Fencing is a group of three related combat sports. The three disciplines in modern fencing are the foil, the épée, and the sabre ; winning points are made through the weapon's contact with an opponent. A fourth discipline, singlestick, appeared in the 1904 Olympics but was dropped after that, and is not a part of modern fencing. Fencing was one of the first sports to be played in the Olympics. Based on the traditional skills of swordsmanship, the modern sport arose at the end of the 19th century, with the Italian school having modified the historical European martial art of classical fencing, and the French school later refining the Italian system. There are three forms of modern fencing, each of which uses a different kind of weapon and has different rules; thus the sport itself is divided into three competitive scenes: foil, épée, and sabre. Most competitive fencers choose to specialize in one weapon only.
The United States Fencing Association (USFA) is the national governing body for the sport of fencing in the United States. The USFA was founded in 1891 as the Amateur Fencers League of America (AFLA) by a group of New York fencers seeking independence from the Amateur Athletic Union. The AFLA changed its name to the United States Fencing Association in 1981.
Paul Anspach was a Belgian épée and foil fencer who competed in four consecutive Olympics.
The World Fencing Championships is an annual competition in fencing organized by the Fédération Internationale d'Escrime or FIE,. The world championships are, after the Olympic Games, the most prominent international competition in the sport of fencing. Contestants may participate in foil, épée, and sabre events.
The European Fencing Championships is an annual top-level European fencing competition organized by the European Fencing Confederation.
The 2002 World Fencing Championships were held in Lisbon, Portugal. The event took place from August 18 to August 23, 2002.
The 1969 World Fencing Championships were held in Havana, Cuba. The event took place from September 30 to October 12, 1969, at the Ciudad Deportiva Coliseum.
The 1989 World Fencing Championships were held in Denver, United States from July 5 to July 15.
Fencing competitions at the 2010 Summer Youth Olympics in Singapore consisted of three Cadet Male individual events, three Cadet Female individual events and one team event including both genders and all 3 weapons: épée, foil and saber. 78 fencers from 36 nations were competing. The venue was located at the International Convention Centre (ICC).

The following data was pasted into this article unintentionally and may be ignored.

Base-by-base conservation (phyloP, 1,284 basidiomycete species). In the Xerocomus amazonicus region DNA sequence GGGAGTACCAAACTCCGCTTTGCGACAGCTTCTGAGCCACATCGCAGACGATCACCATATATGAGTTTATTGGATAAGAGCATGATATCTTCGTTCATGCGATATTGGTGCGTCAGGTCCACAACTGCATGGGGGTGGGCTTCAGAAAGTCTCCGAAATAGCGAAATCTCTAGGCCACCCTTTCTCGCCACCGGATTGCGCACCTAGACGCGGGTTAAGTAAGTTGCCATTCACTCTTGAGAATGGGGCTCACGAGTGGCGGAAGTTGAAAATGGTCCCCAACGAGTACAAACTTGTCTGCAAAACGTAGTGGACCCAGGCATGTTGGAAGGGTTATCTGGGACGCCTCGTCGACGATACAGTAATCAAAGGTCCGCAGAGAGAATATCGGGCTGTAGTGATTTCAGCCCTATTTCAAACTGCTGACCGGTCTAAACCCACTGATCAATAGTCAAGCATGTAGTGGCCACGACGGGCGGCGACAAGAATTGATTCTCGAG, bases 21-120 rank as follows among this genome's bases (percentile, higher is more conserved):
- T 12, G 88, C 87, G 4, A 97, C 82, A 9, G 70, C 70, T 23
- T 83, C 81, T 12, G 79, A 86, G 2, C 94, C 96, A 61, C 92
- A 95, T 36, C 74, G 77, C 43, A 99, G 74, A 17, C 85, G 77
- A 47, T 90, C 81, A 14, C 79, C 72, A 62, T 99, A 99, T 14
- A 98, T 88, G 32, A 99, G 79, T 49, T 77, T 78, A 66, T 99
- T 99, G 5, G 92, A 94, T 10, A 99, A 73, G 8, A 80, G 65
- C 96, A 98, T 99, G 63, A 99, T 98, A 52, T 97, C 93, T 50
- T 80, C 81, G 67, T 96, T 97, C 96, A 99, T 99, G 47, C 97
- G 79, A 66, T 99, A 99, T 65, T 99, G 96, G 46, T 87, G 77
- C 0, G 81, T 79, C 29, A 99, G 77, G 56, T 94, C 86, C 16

Weston "Seth" Kelsey is an American épée fencer and three time Olympic fencer. He competed at three Olympiads: 2004, 2008 and 2012. He finished 4th in the individual competition at the 2012 London Olympics.
The Italian Fencing Federation is the national governing body for the fencing sport in Italy. The FIS is currently based in Rome. The FIS was founded is 1909 and was one of the nine founding nations of The Fédération Internationale d'Escrime (FIE) in 1913. The FIS has in total achieved 219 metals at Euro Championships, 319 medals at the World Championships and 123 Olympic medals. FIS is funded mainly by sponsors among which are Kinder.
Yannick Borel is a French épée fencer, team European champion and team World champion in 2011 and 2017. He competed in the 2012 Summer Olympics, posting France's best result in men's épée.
Enzo Lefort is a French foil fencer, bronze medal in the 2014 World Championships, European and World team champion in 2014.
Alina Ivanivna Komashchuk is a Ukrainian sabre fencer. Competing in team events, she is the 2013 World champion and 2016 Olympic silver medalist.
The fencing competitions at the 2020 Summer Olympics in Tokyo will feature 12 events, the first time that both team and individual events have been held in all three weapons for both men and women.
The Romanian Fencing Federation is the governing body for the sport of fencing in Romania. Affiliated to the Federation Internationale d'Escrime since 1914, it is a member of the European Fencing Confederation and of the Romanian Olympic and Sports Committee.
The Namibian Fencing Federation (NFF) became recognized in 2007 by the FIE. There are currently four fencing clubs in Namibia. Highlanders, Katima Mulilo Fencing Club, Gobabis Fencing Club and Windhoek Fencing Club.
The Fencing Federation of South Africa is the governing body that regulates and oversee the Olympic sport of fencing in South Africa. Affiliated to the South African Sports Confederation and Olympic Committee, the body is responsible for organizing fencing competitions locally and selecting fencers for international competitions.
The following is the qualification system and qualified countries for the Fencing at the 2019 Pan American Games competitions.
Aida Khasanova is an Uzbekistani fencer and international fencing referee. She is Uzbekistani fencing champion on foil of 1998, 1999, 2000, 2002 and won Uzbekistan Cup on saber in 2008. She competed in the individual foil events at the World Championships in Saint Petersburg, Russia in 2007 and Turin, Italy in 2006 representing Uzbekistan.